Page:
For example, when I went through a state police academy in 1995, one of the most important Supreme Court cases they wanted us to know about was Tennessee v. Garner.
Tennessee v. Garner
On 03 Oct 1974, Memphis police officers responding to a burglary in progress found a 15 year old running through a back yard. When ordered to halt, the juvenile burglar, Edward Garner, turned and showed his empty hands. When he turned back around and tried to climb a fence, an officer shot and killed him.
Stolen items from the house were found on Garner’s person. The use of deadly force under those circumstances was authorized at the time, by both Tennessee law and Memphis PD policy.
Garner’s father sued under civil rights statutes. The SCOTUS, which had previously gauged such uses of force under other Constitutional provisions (such as the 5th / 14th amendments’ right to Due Process), chose instead to view the shooting of Garner (and all such future shootings) as a “seizure” under the Fourth Amendment.
The ultimate seizure. A permanent, irrevocable seizure. One in which the seized can not simply go by the property room after being declared not guilty to recover his or her property: their life.
In order to be constitutional, a Fourth Amendment seizure must be reasonable. It was clearly not reasonable to shoot an unarmed kid, burglar or not, who was running away and posed little or no danger of violence.
However, the SCOTUS held that it is still perfectly reasonable, and therefore lawful, to shoot at a fleeing felon if “necessary to prevent the escape and the officer has probable cause to believe that the suspect poses a significant threat of death or serious physical injury to the officer or others.”
Although the officers had little way of knowing the Boston Marathon terrorists were en route to Times Square for another death spree, one of the best predictors of future behavior is past behavior. Even a knuckle-dragging, low-IQ cop like me could easily articulate that:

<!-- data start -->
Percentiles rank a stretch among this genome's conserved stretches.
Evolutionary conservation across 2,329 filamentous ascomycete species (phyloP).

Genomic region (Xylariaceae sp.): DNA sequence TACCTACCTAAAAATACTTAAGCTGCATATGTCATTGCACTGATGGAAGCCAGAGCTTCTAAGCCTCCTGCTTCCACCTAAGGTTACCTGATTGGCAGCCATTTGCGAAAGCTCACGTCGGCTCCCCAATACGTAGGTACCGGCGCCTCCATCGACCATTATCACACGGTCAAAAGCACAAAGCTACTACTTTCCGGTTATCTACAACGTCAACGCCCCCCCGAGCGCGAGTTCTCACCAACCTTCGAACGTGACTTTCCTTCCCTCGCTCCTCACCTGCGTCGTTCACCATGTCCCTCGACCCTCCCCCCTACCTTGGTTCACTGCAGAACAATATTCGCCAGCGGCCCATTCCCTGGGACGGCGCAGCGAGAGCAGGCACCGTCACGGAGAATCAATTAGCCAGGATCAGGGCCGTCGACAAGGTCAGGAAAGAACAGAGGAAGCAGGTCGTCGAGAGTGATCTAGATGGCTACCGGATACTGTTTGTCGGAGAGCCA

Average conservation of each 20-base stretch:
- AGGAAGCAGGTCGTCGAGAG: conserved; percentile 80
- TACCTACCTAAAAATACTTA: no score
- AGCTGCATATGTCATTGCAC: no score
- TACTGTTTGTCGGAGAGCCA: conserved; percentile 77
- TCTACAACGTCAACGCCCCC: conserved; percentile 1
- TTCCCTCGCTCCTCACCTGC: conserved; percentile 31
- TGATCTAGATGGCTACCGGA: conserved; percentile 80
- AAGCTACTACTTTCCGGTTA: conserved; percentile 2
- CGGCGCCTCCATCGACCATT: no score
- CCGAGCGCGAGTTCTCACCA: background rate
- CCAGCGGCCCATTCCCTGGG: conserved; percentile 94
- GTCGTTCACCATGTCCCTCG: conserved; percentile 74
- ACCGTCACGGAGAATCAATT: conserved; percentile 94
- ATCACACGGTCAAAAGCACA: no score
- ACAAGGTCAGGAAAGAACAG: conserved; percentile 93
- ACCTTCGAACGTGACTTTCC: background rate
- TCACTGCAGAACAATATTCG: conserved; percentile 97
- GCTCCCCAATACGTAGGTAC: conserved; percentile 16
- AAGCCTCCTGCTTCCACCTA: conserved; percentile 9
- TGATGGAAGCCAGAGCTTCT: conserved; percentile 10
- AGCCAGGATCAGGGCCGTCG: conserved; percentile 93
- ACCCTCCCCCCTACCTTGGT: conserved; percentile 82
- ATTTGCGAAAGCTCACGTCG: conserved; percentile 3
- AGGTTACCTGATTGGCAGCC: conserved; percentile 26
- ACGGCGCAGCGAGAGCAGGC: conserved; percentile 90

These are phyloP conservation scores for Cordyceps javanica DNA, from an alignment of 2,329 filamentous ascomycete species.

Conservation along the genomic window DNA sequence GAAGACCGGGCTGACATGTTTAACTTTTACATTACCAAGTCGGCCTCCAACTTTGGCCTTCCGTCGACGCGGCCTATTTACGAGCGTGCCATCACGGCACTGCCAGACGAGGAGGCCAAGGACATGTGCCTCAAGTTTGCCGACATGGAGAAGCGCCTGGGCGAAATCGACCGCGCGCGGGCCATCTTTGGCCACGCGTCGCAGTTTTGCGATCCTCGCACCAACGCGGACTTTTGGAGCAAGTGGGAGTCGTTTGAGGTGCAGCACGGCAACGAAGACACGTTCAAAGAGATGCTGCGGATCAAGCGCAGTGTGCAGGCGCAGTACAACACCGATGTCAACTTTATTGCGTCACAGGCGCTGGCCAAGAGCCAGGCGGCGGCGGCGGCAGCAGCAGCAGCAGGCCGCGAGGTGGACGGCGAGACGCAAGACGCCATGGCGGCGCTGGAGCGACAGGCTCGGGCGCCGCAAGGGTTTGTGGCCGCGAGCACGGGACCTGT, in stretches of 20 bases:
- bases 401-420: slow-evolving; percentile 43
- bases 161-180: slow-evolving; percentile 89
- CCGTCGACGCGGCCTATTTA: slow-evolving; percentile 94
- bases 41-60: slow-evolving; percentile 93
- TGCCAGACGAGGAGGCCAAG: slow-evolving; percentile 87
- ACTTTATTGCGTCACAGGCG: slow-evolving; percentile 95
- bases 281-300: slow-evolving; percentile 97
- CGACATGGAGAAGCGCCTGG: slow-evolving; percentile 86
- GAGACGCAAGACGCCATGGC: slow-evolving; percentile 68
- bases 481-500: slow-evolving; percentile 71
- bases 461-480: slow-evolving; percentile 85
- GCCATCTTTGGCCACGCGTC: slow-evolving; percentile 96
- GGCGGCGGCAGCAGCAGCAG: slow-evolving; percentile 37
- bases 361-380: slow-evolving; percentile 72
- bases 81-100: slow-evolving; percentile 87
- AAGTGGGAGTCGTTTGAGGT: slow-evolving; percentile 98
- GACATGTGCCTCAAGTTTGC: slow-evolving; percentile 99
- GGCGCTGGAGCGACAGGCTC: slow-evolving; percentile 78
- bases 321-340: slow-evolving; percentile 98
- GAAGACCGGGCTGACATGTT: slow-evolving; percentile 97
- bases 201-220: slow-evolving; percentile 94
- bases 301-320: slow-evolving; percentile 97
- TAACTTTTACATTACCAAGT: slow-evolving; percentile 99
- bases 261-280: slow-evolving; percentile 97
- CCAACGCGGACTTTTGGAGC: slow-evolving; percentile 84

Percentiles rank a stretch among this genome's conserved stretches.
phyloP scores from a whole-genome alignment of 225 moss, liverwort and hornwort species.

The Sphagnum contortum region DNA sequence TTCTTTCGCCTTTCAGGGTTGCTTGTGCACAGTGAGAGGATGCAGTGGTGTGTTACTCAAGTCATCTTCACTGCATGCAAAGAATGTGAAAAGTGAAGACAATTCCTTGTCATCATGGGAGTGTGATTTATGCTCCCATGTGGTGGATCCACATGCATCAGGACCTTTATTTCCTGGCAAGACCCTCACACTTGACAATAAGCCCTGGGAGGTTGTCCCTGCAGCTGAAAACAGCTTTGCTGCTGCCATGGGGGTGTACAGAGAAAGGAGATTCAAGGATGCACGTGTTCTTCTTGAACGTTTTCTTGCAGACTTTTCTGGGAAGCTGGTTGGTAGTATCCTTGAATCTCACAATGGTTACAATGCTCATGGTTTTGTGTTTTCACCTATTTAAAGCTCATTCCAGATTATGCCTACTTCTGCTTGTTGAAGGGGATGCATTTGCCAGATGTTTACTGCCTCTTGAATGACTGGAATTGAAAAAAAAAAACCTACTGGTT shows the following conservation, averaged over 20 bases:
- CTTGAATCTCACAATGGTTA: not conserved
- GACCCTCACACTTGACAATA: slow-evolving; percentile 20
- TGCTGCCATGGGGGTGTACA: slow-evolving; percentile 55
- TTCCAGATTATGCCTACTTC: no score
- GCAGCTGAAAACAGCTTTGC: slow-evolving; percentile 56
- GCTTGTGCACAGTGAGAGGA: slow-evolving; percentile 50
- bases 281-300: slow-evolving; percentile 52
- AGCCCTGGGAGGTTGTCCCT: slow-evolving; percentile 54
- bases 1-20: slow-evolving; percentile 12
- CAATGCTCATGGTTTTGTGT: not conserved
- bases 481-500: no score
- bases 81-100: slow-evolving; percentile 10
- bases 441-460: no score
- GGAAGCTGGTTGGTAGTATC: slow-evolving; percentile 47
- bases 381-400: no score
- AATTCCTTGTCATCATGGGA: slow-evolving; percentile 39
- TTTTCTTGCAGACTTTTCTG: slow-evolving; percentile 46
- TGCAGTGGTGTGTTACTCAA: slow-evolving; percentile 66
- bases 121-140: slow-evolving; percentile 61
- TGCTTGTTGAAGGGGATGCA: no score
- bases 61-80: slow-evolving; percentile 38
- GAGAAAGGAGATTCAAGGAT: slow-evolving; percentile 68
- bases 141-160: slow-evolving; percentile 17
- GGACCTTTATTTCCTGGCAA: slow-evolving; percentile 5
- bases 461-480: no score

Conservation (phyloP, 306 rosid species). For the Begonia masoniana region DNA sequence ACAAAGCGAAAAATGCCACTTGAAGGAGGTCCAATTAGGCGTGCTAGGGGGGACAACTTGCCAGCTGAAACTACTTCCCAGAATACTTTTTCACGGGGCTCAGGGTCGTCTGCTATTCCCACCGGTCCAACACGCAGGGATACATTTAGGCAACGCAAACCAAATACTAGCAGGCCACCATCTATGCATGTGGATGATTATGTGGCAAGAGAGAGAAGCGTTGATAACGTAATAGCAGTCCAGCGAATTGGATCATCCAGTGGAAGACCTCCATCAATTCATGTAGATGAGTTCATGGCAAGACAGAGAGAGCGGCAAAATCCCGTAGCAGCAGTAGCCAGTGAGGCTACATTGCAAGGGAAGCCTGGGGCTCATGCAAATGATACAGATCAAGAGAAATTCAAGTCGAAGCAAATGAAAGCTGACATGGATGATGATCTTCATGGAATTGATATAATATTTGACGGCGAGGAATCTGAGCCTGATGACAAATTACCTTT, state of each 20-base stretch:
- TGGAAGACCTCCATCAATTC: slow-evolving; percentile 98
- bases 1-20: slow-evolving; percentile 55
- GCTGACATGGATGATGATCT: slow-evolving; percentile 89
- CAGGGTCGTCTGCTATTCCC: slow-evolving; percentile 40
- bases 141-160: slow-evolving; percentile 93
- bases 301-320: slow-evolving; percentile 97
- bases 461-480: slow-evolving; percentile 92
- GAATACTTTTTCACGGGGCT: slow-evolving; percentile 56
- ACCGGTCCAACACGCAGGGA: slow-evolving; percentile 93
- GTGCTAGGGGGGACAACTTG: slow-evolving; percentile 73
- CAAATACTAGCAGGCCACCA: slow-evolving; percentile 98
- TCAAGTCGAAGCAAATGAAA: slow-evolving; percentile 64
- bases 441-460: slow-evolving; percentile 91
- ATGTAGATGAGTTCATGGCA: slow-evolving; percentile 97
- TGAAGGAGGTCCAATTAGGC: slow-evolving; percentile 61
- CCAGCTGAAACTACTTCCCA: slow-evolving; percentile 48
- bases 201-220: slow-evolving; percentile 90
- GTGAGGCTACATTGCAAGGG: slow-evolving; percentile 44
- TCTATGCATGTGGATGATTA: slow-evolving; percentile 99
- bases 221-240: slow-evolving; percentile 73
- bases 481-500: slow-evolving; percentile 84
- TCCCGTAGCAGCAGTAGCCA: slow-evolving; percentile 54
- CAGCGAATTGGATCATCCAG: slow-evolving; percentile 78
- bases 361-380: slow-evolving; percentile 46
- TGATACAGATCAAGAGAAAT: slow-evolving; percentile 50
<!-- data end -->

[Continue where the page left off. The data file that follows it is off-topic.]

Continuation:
- They had recently blown up hundreds of people
- They just murdered a cop
- They just carjacked a guy at gunpoint
Even if they had NOT come out shooting and hurling explosives when pulled over (they DID), even if they had been “fleeing” (they were NOT), the cops would have been justified in giving the Boston bombers the Bonnie and Clyde treatment.
Tennessee v Garner was a rational and just application of the US Constitution’s meaning and intent, correcting imperfect state laws and local law enforcement policies. However, certain criminal elements have taken advantage of it. Contrary to increasingly popular belief,
- There is NO constitutional right to commit felonies, even if they are “non-violent” crimes.
- There is NO constitutional right to flee from the police.
- There is NO constitutional right to resist or attack the police while they are attempting an arrest, attempting to restore safety at scenes of disorder or emergency, or while they are investigating crimes–even so-called “non-violent” crimes.
As a career police Use of Force and Officer Survival instructor, I constantly relayed the timeless (and statistically corroborated) wisdom that a suspect who is desperate enough to flee is desperate enough to fight.
That’s one of the main reasons Chris Rock was right when he said
“If the police have to come and get you, they’re bringing an ass-kicking with them.”
If you are chasing a suspect, run fast, but SLOW DOWN, SLICE THE PIE, AND ASSESS before you round a corner. Recently (on 04 Oct 2021), DEA Supervisor Mike Garbo chased a suspect onto an Amtrak train in Tucson. Mike was shot and killed.
Lessons for Responsibly Armed Citizens:
If you are in a gun fight, and the bad guy drops his gun and runs away, the jury will be instructed to apply the same logic to you as they do to the cops: did the bad guy constitute a threat of death or grave bodily harm at the moment you decided to pull the trigger?
If, on the other hand, he is performing a retrograde leapfrog from cover to cover, still holding on to his gun and still shooting periodically, you will be tactically, morally, and legally justified if you shoot at him while he’s between covered positions, even if your bullet enters his rear flank when you do.
Clear as mud? For further information about Lawful Use of Force (at least in Arizona), read Stand Your Ground” and “Castle Doctrine” in Arizona.
And, when perusing the news feeds, don’t believe everything you read.
Rather, be like Marvn Gaye; “believe half of what you see . . . and none of what you hear.”
–Your Uncle George
*At the risk of losing clarity, I have substituted the bombers’ initials for their names in this quote, because I agree with the premise and goals of No Notoriety. I’ve also underlined the questionable phrase, and put it in italics.
“Half of what you see” lyrics are from the classic Motown R&B single, “Heard It Through the Grapevine,” written by Norman Whitfield and Barrett Strong. Numerous artists covered it. Marvin Gaye’s is my favorite (nobody sings “losing yoooooooou” like Marvin did), although the extended guitar riff of Creedence Clearwater Revival’s long version is also awesome.
I originally had a link to the “Boston Bomber case” article so you could read the whole thing and evaluate its merits yourself. On 13 Nov 2021 my broken link checker notified me that the link to the Yahoo article no longer worked.